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quantum computing

Art for "Major Quantum Computing Advance Made Obsolete by Teenager"
quantum computing

Major Quantum Computing Advance Made Obsolete by Teenager

18-year-old Ewin Tang has proven that classical computers can solve the “recommendation problem” nearly as fast as quantum computers. The result eliminates one of the best examples of quantum speedup.

Diagram showing show the hierarchy of different classes.
Abstractions blog

A Short Guide to Hard Problems

What’s easy for a computer to do, and what’s almost impossible? Those questions form the core of computational complexity. We present a map of the landscape.

Illustration for "Finally, A Problem That Only Quantum Computers Will Ever Be Able to Solve"
computational complexity

Finally, a Problem That Only Quantum Computers Will Ever Be Able to Solve

Computer scientists have been searching for years for a type of problem that a quantum computer can solve but that any possible future classical computer cannot. Now they’ve found one.

520px photo of Gil Kalai
The Future of Quantum Computing

The Argument Against Quantum Computers

The mathematician Gil Kalai believes that quantum computers can’t possibly work, even in principle.

520px illustration for Quantum Supremacy
The Future of Quantum Computing

Quantum Algorithms Struggle Against Old Foe: Clever Computers

The quest for “quantum supremacy” – unambiguous proof that a quantum computer does something faster than an ordinary computer – has paradoxically led to a boom in quasi-quantum classical algorithms.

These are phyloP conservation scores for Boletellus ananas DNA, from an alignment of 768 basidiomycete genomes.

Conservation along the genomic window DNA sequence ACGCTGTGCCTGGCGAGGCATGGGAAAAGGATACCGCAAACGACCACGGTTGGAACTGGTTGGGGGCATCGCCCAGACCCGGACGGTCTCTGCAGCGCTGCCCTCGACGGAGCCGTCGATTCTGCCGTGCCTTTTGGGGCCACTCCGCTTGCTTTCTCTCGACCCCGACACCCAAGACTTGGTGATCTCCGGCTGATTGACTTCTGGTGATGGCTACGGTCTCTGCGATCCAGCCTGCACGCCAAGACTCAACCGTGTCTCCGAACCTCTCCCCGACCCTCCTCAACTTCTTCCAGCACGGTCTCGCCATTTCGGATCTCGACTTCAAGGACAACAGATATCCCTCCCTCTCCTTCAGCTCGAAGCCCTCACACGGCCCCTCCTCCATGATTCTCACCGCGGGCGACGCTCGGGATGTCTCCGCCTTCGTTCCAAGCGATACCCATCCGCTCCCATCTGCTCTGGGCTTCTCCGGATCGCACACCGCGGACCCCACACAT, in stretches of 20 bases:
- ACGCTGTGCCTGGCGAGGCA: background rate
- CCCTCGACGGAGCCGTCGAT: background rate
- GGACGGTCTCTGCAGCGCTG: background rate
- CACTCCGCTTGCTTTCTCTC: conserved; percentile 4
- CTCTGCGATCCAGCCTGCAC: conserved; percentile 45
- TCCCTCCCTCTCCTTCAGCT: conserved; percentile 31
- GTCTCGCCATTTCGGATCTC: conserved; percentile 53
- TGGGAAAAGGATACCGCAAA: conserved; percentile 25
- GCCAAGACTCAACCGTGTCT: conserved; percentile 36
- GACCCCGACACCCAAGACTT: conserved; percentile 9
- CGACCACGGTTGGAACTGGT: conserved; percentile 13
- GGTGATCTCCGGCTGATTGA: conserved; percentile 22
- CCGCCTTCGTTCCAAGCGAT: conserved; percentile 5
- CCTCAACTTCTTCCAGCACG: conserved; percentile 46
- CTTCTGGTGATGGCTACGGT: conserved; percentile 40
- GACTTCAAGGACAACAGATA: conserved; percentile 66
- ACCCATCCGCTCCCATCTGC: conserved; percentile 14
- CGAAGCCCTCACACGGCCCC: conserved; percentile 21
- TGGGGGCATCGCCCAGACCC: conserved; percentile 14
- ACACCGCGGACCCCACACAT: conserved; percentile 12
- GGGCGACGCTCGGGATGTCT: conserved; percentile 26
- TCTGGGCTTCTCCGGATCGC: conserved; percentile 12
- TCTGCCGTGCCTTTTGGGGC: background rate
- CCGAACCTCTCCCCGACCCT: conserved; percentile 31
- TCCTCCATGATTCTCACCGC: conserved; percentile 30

520px illustration of quantum computing neural networks
The Future of Quantum Computing

Job One for Quantum Computers: Boost Artificial Intelligence

The fusion of quantum computing and machine learning has become a booming research area. Can it possibly live up to its high expectations?

520 px illustration of a quantum computer producing errors
The Future of Quantum Computing

The Era of Quantum Computing Is Here. Outlook: Cloudy

Quantum computers should soon be able to beat classical computers at certain basic tasks. But before they’re truly powerful, researchers have to overcome a number of fundamental roadblocks.

520px illustration of classification of phases
condensed matter physics

Physicists Aim to Classify All Possible Phases of Matter

A complete classification could lead to a wealth of new materials and technologies. But some exotic phases continue to resist understanding.

Abstractions blog

Why Quantum Computers Might Not Break Cryptography

A new paper claims that a common digital security system could be tweaked to withstand attacks even from a powerful quantum computer.